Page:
I haven’t read either book and kind of doubt I will. I feel like this kind of advice applies to people who have control over their day. In my role, I don’t. I work in asset management and support our sales team that is selling our fixed income funds so I get asked to do calls or answer questions people have about the market, etc. Sometimes calls get scheduled in advance but often calls get scheduled for the same day. I have some set things I need to do/longer term projects, but mostly I need to be available to help clients understand what is happening in the markets/with our mutual funds/etc. and I have young kids, too, and things can always come up. So I could make a plan for the day but it would often get interrupted so it feels kind of pointless. But my days have to be fluid so maybe I have that ‘mind like water’ mindset already although I am probably more like a duck – calm on the surface but paddling like crazy under the water. Ha.
The only people who I think his systems work for are high paid executives (who delegate a lot) and programmers/software engineers. I say this as someone who tried his system while practicing law and it was terrible. His philosophy about calendars as hard landscape only is just dumb and counterintuitive.
I think the work Lisa Woodruff is doing (I bought the Sunday basket because of your blog) is much closer to solving the productivity challenges for women, AND she addresses generational differences which has been a game changer for me. I love Laura V. and her frameworks are terrific, especially those in her new book. But her professional work (and examples of others she uses) is much simpler than what I experience with like 12 areas of responsibility and 20 open projects.
This point has been driving me crazy for months. I am going to start a podcast about productivity for women and the base assumption will be that we all have 10 million tasks open at once. I want to interview Cal Newport’s wife! Yesterday I did the following: call the eye doctor three times to order contacts (and it’s not even done, I have to call back today), plan a work trip, order dinner, order weekly groceries, determine when my parents can visit, book 3 days of dog walker for various activities, change babysitter arrival time due to my work trip, research and recommend overnight summer camp options, reschedule a kid dr appt, make sure I’m signed up for parent teacher conferences, help both kids with homework, take kids to evening activity, pick up groceries, clean up kitchen. And this was a pretty normal, non-stressful day. And these tasks were in addition to my actual work! I feel like I am constantly forgetting things but honestly I think there is just more to remember.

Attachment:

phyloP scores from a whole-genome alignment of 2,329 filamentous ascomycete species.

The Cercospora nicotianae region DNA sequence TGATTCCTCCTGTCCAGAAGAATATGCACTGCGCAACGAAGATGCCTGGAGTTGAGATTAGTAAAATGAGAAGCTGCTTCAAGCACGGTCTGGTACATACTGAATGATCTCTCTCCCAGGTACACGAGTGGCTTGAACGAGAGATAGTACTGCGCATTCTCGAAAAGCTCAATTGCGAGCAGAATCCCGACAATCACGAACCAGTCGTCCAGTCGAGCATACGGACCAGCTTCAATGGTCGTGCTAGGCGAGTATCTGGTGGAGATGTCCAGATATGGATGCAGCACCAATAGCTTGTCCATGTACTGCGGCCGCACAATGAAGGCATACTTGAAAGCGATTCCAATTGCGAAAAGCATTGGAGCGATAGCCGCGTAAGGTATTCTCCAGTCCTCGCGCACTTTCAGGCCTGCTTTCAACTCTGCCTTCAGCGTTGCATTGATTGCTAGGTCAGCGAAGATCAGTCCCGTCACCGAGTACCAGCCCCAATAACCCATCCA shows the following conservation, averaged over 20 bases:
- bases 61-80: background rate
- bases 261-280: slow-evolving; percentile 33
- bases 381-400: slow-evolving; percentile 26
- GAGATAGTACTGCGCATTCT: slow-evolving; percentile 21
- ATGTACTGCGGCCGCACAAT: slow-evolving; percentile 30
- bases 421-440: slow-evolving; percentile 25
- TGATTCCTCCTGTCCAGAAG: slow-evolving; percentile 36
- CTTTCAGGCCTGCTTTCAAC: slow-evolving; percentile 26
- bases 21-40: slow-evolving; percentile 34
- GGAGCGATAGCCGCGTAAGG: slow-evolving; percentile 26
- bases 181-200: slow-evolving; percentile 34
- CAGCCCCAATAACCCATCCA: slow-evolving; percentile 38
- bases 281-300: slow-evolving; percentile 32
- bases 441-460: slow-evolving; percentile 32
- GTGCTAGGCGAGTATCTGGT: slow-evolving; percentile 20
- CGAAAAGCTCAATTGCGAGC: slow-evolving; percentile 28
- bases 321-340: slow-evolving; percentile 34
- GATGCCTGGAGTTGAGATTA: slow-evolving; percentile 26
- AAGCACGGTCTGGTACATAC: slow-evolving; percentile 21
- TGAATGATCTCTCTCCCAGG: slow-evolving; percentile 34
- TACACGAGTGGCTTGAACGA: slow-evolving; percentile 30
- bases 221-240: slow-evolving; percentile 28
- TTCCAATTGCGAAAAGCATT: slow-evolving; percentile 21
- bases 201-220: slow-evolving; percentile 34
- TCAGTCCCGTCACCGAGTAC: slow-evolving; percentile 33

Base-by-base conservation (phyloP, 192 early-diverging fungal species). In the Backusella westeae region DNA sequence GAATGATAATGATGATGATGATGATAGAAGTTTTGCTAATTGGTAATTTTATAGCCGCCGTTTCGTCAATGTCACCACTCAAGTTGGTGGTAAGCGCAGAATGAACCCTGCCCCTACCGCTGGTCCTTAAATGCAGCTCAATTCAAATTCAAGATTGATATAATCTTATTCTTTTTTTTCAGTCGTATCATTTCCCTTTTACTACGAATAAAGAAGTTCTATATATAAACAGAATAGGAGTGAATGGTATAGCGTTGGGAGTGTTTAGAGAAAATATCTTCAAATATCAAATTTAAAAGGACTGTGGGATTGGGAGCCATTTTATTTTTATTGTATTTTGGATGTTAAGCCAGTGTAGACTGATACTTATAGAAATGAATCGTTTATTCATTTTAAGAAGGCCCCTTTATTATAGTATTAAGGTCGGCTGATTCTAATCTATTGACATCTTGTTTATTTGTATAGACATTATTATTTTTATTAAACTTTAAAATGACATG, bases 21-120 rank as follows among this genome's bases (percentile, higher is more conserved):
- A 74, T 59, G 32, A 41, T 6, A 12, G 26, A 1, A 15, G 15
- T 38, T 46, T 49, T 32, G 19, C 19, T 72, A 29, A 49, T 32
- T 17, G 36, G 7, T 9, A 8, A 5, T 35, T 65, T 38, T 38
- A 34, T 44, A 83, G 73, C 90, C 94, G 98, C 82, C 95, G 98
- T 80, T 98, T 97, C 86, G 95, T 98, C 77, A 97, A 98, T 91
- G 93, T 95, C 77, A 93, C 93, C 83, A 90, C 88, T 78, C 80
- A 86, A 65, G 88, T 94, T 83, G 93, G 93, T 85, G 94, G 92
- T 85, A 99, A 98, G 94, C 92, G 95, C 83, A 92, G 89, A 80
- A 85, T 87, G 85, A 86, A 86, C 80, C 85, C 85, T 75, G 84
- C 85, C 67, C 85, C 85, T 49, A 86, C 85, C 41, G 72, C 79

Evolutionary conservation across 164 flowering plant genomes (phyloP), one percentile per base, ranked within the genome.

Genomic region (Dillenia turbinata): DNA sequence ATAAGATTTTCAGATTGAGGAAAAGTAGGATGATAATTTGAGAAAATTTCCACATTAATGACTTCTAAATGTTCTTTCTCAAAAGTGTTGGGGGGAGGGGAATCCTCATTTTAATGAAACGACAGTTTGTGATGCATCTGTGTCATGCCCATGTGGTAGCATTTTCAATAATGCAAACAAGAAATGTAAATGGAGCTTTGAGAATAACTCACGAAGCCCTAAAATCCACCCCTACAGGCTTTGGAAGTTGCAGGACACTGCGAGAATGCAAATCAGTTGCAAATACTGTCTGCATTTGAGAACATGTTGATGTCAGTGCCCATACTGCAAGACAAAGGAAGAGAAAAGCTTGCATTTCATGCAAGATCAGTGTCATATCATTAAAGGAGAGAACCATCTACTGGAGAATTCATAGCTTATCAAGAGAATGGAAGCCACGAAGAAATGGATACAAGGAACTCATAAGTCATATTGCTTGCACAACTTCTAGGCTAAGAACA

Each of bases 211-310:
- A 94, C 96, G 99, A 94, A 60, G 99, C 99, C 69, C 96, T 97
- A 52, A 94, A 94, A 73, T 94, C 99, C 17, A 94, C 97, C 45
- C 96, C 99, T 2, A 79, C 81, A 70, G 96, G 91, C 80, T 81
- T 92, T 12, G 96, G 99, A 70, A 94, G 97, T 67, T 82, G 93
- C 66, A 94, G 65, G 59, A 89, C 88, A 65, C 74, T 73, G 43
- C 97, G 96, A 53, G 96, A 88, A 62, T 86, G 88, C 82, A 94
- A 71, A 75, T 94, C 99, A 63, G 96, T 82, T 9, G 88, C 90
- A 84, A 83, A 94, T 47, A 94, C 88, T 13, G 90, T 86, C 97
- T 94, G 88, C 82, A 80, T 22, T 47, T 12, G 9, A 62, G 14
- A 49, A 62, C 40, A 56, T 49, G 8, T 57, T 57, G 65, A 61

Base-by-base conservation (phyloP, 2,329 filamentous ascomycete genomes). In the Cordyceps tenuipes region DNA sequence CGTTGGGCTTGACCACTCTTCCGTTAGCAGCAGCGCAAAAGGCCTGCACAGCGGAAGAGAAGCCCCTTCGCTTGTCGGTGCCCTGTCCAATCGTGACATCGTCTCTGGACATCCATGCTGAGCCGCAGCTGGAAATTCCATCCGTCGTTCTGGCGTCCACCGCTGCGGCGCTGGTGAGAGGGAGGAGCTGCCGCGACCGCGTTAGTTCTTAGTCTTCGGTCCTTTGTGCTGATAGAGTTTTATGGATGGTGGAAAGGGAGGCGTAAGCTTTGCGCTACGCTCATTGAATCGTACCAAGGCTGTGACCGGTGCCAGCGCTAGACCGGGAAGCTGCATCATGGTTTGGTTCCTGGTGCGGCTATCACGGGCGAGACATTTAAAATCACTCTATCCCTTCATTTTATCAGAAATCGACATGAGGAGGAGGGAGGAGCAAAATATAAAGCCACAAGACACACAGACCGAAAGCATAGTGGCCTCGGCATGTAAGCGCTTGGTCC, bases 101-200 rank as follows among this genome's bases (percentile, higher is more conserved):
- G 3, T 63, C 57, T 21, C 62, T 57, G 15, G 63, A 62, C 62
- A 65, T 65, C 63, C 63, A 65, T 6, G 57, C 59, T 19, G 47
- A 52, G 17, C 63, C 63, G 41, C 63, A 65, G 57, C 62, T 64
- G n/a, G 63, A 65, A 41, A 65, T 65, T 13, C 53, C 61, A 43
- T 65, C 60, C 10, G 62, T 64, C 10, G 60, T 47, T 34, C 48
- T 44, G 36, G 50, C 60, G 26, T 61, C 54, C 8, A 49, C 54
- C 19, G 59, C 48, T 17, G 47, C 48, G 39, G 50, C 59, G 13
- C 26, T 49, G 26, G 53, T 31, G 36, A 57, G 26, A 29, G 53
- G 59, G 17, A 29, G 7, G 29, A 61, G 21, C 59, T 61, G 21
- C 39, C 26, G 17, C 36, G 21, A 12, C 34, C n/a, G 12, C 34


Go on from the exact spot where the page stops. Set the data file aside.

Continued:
I haven’t read David Allen and don’t plan to, so maybe I don’t fully know what issues people are responding to, but I feel like the idea of having “full confidence that you are doing the right thing at any moment” is a great goal, and a major goal that all of my planning works towards. I’m never going to fully get there, but I can get much closer by tracking tasks and prioritizing well (including NOT doing things when possible) which I think applies to everyone! Maybe I think of it more as making a very stressful workload manageable, rather than being fully calm.
I haven’t read David Allen, but I’m not opposed to checking his work out, either. I generally feel like productivity books are never one size fits all, even things potentially written by other moms who have more in common with me (than a male/ no kids author). No two home situations are exactly alike, ever, so I think it’s just more a matter of looking for general ideas or themes that you can apply to your own life. I still can usually find nuggets of wisdom that resonate, regardless of the author’s exact lifestyle. Sometimes I just need to tweak it to adapt to my unique circumstance. Looking forward to hearing your thoughts on the book! I always enjoy that genre a lot.
This is why I enjoyed 4000 weeks by Oliver Burkeman so much, and why I take all these productivity books with a grain of salt (although many have some good principles). In real life they are very hard (impossible?) to implement, even when you don’t have lots of stuff outside of work to juggle, like parenting and the mental load. Also, I liked that Burkeman talked about the challenges of parenting a lot in his book, and used a lot of quotes and contributions from women in his books, which is definitely something missing for example from Cal Newports books. It made a big difference to my experience of reading the book. That said, I have read and found value in a number of Cal’s books. Couldn’t get past the first few chapters of GTD though. David Allen is not for me.
i think time bound really makes a difference how I feel about my day. when I am on vacation and no meetings for the day, i pretty much do my same routine but it feels more relaxed. so i guess the challenge is how to ignore the time bound and flow like water, if ever possible.